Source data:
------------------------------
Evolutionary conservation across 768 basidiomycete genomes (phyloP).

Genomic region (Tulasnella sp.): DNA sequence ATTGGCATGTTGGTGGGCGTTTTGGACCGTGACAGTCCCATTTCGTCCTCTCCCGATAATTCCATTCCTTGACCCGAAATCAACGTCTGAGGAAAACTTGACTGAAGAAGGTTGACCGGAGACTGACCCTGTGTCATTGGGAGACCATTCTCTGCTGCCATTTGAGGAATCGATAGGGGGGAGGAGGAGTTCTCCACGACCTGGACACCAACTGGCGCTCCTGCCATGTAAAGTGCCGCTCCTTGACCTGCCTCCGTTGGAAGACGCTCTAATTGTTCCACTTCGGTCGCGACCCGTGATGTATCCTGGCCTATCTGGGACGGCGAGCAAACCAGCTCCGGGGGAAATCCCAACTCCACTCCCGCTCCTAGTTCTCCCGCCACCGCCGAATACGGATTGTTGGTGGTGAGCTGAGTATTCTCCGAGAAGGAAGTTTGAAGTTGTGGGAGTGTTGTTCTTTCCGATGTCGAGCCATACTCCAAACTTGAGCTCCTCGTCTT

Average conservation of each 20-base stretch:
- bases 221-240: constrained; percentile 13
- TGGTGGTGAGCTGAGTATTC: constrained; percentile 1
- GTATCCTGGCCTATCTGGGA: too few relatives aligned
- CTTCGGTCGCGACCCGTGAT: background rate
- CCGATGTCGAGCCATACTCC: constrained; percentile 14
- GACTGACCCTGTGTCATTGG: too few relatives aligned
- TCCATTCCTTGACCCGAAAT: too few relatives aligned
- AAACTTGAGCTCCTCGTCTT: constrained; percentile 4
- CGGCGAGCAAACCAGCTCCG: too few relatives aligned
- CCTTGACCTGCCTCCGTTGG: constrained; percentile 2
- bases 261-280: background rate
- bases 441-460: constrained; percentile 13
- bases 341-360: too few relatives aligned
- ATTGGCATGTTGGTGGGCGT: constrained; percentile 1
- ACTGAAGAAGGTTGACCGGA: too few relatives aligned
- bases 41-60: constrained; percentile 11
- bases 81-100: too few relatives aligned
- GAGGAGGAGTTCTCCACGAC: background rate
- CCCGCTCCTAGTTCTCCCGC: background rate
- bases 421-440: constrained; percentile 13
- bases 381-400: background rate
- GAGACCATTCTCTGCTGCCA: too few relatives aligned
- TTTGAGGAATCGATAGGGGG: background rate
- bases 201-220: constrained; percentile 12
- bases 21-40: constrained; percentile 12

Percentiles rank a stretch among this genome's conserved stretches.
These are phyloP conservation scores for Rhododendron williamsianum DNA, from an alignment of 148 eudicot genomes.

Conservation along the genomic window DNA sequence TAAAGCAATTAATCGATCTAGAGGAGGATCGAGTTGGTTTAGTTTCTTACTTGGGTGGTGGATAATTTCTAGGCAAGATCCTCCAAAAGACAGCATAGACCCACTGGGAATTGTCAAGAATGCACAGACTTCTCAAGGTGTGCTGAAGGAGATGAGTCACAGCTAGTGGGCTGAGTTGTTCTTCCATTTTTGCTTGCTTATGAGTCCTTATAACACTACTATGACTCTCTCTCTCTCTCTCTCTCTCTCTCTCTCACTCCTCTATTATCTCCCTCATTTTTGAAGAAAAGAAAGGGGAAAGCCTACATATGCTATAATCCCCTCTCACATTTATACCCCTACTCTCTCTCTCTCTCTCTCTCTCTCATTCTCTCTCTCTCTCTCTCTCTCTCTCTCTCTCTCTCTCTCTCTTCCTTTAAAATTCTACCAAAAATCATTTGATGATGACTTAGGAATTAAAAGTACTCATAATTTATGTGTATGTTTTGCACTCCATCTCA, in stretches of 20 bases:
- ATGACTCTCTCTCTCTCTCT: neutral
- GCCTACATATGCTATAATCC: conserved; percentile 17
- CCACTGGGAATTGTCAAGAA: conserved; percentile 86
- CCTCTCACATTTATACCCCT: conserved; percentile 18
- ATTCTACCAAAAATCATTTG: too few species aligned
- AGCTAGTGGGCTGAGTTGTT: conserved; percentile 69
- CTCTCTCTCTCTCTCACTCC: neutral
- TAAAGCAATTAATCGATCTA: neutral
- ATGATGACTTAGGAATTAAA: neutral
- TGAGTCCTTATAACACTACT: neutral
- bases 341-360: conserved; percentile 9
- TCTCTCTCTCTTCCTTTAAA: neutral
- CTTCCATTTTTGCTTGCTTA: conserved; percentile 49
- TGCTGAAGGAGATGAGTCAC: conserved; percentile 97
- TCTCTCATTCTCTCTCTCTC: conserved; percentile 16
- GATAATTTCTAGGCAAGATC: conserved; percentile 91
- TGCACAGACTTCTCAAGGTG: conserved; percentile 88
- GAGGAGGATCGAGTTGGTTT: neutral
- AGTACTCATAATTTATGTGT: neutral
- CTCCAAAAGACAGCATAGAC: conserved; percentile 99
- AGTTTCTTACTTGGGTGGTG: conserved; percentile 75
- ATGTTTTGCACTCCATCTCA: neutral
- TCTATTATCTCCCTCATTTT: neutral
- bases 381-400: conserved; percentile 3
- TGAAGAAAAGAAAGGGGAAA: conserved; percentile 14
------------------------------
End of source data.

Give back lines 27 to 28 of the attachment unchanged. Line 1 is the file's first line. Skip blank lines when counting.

- bases 201-220: constrained; percentile 12
- bases 21-40: constrained; percentile 12